The BBC is to increase the offering of original content on its online iPlayer service after its plan to move youth-skewing channel BBC3 into an online-only service was approved by the BBC Trust today. After a brief transitional period, the terrestrial TV signal of BBC3 will switch off in February.
The move is expected to save the financially-challenged public broadcaster £30 million ($45 million) a year in costs, with the money saved going to fund new drama on the flagship BBC1. However one of the conditions set by the BBC's regulator is for the BBC iPlayer to be 'developed beyond a catch-up service', with more online-first and third party content.
In addition, the regulator specified that all long-form BBC3 programmes should be broadcast on BBC1 and BBC2, with the remits of both channels adapted to include the provision of programming for young adult audiences. No decision has been made about what will be done with the terrestrial spectrum freed up by the move. The Trust rejected a proposal for a BBC1 +1 channel, but approved extending transmission hours for children's channel CBBC from 7pm to 9pm.
According to IHS Broadband Media Intelligence, just under 84% of UK households will be covereed by broadband by the end of this year. However, the UK government has committed to extending high-speed broadband to 95% by the end of 2017.
BBC3 launched in 2003, replacing the BBC Choice channel, targeting a core audience of adults aged between 16 and 34. There was criticism from other broadcasters, who argued that this audience group was already well served by commercially-funded services like Channel 4's E4. BBC3's budget has fallen from £91 million a year at launch to £82 million in 2014/15. The Trust did not cite any viewing figures for the channel, but referred to a decline in linear TV viewing by under-35s in its decision. Damian Kavanagh, controller of BBC 3, said in a blog post today that 50% of video viewed by 16-24 year olds is not live TV.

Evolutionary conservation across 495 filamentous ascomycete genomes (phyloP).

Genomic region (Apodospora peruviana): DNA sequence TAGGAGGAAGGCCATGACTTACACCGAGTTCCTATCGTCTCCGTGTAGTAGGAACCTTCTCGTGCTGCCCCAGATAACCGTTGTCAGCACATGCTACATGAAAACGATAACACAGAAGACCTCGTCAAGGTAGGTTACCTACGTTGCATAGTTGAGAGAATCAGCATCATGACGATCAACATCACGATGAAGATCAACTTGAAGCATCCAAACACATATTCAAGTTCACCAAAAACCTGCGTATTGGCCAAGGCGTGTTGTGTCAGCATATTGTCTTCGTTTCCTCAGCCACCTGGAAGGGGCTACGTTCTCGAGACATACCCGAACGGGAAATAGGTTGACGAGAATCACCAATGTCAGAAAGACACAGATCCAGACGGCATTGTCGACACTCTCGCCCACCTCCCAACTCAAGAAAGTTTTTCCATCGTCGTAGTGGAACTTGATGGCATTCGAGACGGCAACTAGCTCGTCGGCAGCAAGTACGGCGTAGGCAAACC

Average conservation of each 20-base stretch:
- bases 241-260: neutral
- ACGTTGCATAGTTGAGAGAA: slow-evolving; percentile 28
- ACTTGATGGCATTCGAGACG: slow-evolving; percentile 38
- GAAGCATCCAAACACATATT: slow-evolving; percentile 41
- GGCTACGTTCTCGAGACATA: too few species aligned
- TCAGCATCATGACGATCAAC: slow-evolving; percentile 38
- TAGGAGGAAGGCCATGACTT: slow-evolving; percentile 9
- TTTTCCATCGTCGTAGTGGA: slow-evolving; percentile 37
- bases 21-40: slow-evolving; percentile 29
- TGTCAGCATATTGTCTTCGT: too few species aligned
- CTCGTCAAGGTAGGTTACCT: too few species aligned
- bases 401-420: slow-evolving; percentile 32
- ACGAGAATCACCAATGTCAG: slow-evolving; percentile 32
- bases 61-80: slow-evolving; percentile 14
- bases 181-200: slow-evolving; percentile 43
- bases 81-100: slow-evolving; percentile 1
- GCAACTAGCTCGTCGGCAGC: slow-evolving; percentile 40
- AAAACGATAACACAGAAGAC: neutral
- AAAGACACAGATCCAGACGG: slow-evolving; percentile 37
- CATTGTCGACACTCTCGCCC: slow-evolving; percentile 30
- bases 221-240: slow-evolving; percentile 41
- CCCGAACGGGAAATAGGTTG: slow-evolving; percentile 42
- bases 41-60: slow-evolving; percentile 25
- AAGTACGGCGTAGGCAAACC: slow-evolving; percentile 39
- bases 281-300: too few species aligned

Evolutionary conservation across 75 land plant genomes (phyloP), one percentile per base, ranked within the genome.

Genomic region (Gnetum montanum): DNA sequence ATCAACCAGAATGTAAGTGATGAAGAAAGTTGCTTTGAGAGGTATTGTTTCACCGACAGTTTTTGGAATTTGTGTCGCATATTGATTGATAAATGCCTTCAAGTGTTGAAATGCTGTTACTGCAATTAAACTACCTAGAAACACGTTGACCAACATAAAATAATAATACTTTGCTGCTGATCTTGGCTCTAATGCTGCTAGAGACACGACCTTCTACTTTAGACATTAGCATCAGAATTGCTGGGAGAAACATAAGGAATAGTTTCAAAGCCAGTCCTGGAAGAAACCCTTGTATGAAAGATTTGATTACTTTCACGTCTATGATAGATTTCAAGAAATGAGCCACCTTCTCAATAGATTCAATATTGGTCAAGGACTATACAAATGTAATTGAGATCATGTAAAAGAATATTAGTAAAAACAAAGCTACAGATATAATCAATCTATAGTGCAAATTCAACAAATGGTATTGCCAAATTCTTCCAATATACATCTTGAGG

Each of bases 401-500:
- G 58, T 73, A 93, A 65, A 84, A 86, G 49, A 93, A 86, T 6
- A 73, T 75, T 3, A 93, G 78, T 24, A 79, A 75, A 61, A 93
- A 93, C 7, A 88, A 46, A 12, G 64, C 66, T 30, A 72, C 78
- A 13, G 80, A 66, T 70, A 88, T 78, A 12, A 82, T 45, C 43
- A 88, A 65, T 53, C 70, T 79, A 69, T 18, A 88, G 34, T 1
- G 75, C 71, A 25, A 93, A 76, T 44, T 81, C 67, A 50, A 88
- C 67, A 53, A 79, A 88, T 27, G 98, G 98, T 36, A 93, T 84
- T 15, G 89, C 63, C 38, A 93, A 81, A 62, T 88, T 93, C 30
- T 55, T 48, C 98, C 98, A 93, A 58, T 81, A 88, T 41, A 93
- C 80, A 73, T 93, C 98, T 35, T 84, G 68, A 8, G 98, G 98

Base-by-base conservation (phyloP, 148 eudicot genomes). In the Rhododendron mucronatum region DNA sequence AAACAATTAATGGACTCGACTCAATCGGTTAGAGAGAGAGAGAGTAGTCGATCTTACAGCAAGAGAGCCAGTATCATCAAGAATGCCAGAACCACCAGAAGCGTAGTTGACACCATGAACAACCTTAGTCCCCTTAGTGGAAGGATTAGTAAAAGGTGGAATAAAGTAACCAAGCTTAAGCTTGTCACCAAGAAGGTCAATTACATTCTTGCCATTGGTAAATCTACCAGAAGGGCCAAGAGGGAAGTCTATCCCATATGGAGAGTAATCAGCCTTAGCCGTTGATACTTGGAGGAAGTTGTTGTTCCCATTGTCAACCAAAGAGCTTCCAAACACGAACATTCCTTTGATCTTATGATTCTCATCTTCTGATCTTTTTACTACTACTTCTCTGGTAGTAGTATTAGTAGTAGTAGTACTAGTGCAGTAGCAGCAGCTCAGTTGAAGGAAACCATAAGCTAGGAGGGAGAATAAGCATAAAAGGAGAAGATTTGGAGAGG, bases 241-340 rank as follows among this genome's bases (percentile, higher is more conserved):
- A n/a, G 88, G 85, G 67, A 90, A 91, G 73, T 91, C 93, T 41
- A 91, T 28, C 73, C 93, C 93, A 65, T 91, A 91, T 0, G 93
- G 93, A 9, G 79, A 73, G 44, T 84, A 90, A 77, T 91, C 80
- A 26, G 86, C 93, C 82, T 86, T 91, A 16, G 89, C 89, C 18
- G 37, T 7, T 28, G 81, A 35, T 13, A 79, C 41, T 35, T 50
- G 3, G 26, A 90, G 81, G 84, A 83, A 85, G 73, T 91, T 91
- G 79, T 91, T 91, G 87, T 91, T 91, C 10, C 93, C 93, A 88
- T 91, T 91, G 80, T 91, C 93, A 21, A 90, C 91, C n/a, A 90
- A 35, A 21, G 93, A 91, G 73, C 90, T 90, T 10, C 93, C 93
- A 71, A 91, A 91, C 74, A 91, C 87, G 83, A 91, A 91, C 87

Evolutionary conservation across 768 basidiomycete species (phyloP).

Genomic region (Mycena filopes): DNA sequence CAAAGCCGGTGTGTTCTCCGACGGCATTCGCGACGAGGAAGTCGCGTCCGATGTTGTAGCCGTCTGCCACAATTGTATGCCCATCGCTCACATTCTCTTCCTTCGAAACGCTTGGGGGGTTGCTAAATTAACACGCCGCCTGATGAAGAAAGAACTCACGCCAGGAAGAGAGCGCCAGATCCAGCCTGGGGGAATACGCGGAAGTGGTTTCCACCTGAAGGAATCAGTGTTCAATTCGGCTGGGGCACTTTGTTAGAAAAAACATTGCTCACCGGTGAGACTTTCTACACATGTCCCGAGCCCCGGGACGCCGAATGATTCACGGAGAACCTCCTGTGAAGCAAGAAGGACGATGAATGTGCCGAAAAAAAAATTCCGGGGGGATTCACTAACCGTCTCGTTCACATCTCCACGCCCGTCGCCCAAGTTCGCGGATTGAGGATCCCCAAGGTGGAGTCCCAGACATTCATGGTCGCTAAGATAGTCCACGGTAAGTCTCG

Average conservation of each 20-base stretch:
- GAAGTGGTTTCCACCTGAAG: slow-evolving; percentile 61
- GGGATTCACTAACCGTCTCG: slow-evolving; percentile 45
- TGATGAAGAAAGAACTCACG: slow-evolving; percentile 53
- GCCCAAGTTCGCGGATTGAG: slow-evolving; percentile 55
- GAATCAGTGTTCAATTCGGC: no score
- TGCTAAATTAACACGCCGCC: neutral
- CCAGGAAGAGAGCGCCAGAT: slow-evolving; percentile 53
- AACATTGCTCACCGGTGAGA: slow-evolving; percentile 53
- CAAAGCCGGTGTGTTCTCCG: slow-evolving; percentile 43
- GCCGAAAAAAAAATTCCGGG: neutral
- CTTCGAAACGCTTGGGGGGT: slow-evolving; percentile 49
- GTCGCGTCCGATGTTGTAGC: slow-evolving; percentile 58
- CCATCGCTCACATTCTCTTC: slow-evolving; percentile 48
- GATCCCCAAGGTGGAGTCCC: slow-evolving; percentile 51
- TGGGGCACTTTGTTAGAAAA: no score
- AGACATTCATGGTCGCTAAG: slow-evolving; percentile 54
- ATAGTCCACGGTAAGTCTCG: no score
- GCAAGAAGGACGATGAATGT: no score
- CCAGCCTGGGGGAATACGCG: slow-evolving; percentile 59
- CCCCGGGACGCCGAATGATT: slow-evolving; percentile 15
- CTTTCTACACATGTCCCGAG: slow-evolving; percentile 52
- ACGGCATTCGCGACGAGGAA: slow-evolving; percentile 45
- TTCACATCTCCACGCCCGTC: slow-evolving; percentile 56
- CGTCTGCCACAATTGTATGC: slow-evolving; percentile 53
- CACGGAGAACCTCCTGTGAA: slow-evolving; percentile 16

The Corporation will be one of the first free to air broadcasters to close down a major linear channel and move it online-only. While it should be remembered this is primarily a cost-saving move forced on the BBC more than a deliberate strategy, other broadcasters will be watching closely to see whether the iPlayer route is a more effective way of connecting with younger audiences than a linear channel.
Some 80% of BBC3's £30 million annual budget will be allocated to long-form programmes, including comedy, factual and entertainment. According to BBC's Kavanagh, the remainder will be spent on various types of 'new form content' including short video, picture led stories, animation and authored pieces. He cited #threebrief with Professor Green, a recent trial for a BBC3 programme posted on Facebook, which registered over 1.2 million views in two days.
The BBC iPlayer has already been reinforced, with catch-up windows extended from seven days to 30 days, and an increasing amount of original 'digital-first' programmes including short form tie-ins for BBC shows like The Apprentice and Match of the Day, a video channel from the Radio 1 network, and long-form programmes like documentary Bitter Lake and, more recently, Fear Itself. The BBC reported that it spent £201 million on the iPlayer in the 2014/15 financial year.